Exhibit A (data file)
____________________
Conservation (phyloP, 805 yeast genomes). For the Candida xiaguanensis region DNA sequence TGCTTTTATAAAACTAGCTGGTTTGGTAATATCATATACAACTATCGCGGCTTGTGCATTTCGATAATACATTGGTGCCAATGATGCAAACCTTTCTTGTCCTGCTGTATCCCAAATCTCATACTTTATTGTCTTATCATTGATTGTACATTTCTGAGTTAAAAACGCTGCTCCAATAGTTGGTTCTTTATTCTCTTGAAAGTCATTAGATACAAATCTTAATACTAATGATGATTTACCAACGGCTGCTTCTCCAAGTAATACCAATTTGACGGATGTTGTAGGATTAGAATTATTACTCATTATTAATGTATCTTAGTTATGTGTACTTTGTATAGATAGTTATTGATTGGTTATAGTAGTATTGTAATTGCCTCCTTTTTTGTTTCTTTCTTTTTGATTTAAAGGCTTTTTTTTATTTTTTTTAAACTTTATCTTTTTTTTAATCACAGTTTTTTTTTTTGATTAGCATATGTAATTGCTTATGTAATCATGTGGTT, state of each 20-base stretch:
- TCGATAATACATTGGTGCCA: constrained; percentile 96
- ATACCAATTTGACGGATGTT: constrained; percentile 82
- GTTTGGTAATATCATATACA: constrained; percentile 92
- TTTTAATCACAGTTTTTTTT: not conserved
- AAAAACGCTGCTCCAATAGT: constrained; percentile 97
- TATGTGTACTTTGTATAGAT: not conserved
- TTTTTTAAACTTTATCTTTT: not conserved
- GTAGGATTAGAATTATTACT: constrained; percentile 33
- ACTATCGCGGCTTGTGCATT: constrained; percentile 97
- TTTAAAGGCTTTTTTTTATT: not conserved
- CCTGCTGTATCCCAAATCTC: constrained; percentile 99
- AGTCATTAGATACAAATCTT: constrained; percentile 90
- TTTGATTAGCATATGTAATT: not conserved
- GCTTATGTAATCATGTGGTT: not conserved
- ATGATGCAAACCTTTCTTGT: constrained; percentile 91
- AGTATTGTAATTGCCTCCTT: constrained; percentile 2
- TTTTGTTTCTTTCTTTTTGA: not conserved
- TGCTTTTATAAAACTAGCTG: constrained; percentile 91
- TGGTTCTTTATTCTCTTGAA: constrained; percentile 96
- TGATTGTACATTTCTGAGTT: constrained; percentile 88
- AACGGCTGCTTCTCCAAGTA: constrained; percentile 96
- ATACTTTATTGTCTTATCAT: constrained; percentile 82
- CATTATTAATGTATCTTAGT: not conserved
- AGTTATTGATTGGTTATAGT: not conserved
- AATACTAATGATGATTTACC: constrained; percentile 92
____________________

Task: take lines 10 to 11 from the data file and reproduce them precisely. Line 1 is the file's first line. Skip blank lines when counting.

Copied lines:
- ACTATCGCGGCTTGTGCATT: constrained; percentile 97
- TTTAAAGGCTTTTTTTTATT: not conserved